Fraser Nelson

Some reasons to be cheerful about Cameron and the Tories

Some reasons to be cheerful about Cameron and the Tories
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By way of a response to the comments on my post yesterday, here are some reasons to be cheerful about Cameron and the Tories.

The poll lead dropping to six points is indeed a wake-up call, and Cameron probably worked out a while ago that things were going a bit Pete Tong. Indeed (Short the UK), there are signs that he has already started to act. Look at last Monday: three strong election videos, without a politician in sight. The perfect remedy to the Tragedy of Cameron's Head poster.

The policy of allowing management buy-outs of government departments is bold, radical and entirely in keeping with Cameron's general policy of empowering the many, not the few. (Strange how Brown has appropriated this slogan, especially as his government has empowered the bureaucratic elite at the expense of the many - Cameron almost made this point in his latest webcam thing). I wrote a leader about it in the latest issue of the magazine: it was sign that the Tories are starting to get a grip. Perhaps this YouGov poll will represent a freakist post-Piers blip for Labour.

Many of you say my suggestions for five central Tory messages are dull. They are not my ideal five, but - as I said ­- we are where we are. It's way too late to introduce a new theme now. Strapworld, teledu, HFC, TGF, Verity and Peter from Maidstone all talk about immigration: that's what many candidates are using on the doorsteps (so ineffectual do they find the other slogans they've been issued with), but a decision has been taken not to mention it centrally in case it repels the LibDem voters who are deemed so crucial. More frustratingly, it is now too late to explain Gove's school reforms to a wide audience.

A harder economic message needs to go out. Osborne should stop talking about our "AAA Rating" in public: that makes our national solvency (and, ergo, sovereignty) seem like some accounting footnote. Brown specialises in weaponising statistics. Osborne needs a crash course in it. I agree with Nick, that many of Brown's lies have not been effectively countered. The Tories have, all too often, used his language and his framing of economics; holding him in a boxer's clinch instead of going for a knockout. The result is that Brown, against all laws of political gravity and natural justice, is still on his feet.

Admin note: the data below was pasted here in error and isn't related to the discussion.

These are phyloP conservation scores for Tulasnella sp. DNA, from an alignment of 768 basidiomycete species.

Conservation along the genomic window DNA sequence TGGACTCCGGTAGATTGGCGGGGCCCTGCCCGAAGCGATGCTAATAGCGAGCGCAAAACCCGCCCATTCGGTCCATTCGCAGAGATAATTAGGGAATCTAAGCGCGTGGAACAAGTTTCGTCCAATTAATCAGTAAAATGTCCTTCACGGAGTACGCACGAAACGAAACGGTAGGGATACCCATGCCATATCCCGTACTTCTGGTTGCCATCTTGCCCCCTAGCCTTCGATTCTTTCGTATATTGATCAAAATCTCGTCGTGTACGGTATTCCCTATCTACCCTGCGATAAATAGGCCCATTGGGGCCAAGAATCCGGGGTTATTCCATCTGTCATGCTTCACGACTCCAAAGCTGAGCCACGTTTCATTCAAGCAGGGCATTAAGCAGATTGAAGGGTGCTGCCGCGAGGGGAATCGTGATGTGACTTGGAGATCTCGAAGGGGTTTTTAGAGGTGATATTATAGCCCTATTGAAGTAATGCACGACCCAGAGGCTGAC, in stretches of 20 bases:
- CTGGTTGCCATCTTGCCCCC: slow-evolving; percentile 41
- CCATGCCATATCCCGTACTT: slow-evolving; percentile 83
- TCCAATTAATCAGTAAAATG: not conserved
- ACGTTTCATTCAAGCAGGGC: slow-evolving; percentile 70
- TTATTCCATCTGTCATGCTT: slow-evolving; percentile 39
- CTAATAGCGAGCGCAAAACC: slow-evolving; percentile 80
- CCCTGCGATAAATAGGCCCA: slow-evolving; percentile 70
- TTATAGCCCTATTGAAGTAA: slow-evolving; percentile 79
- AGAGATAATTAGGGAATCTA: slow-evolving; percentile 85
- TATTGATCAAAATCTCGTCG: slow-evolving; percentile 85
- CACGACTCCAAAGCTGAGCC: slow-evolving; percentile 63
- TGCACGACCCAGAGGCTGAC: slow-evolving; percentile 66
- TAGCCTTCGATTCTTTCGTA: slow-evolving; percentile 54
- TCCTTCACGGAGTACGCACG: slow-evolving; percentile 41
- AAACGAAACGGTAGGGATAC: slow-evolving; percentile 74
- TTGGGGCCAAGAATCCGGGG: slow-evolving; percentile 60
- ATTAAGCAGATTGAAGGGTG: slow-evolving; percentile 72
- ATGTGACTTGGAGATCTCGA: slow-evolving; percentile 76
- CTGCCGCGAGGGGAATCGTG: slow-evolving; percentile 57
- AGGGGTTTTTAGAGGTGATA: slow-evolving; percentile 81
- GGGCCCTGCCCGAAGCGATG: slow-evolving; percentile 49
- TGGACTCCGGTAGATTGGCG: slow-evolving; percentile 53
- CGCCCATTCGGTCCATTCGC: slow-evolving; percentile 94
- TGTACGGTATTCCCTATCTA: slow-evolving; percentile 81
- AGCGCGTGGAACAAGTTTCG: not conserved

Moraymint and Tony Gee say the Tories have "no vision" - untrue. They have plenty of policies, but have struggled to communicate any of them clearly. In my opinion, Cameron has focused too much on the big picture, without working out how this translates to ordinary voters. There is too little retail offer: i.e. how does a voter's life change if he votes Tory? As oldtimer says, a "pub-friendly message".

Jonny says the Tories have little talent ­- he's certainly right in saying there is no alternative to Cameron (and I don't believe those CoffeeHousers who suggested one was needed were being serious). For what it's worth, I think no-one will be talking about a talent deficit once the new faces become better-known. The talent among candidates is extraordinary: most Tory MPs after the election will be those just elected. The face of the party will change - utterly. It'll be the biggest transfusion of new blood in the party's history.

Jess the Dog says that Blair had a three-point lead over Howard in 2005, so what's the problem with a six-point Tory lead? Answer: the voting system. It's tilted against the Tories, so Cameron would have just ten more seats than Labour and would have to start making eyes at Nick Clegg.

Colin says that the current campaign has failed to satisfy natural conservatives. I do agree: a twin strategy should have been embarked upon, catering for both existing and potential voters. There's still time to correct this. I suspect Cameron will do that, too. All told, much of this comes down to faith in Cameron. My theory: that he'll start to turn this around, and quickly. I won't have long to wait, to see whether I'm proved right.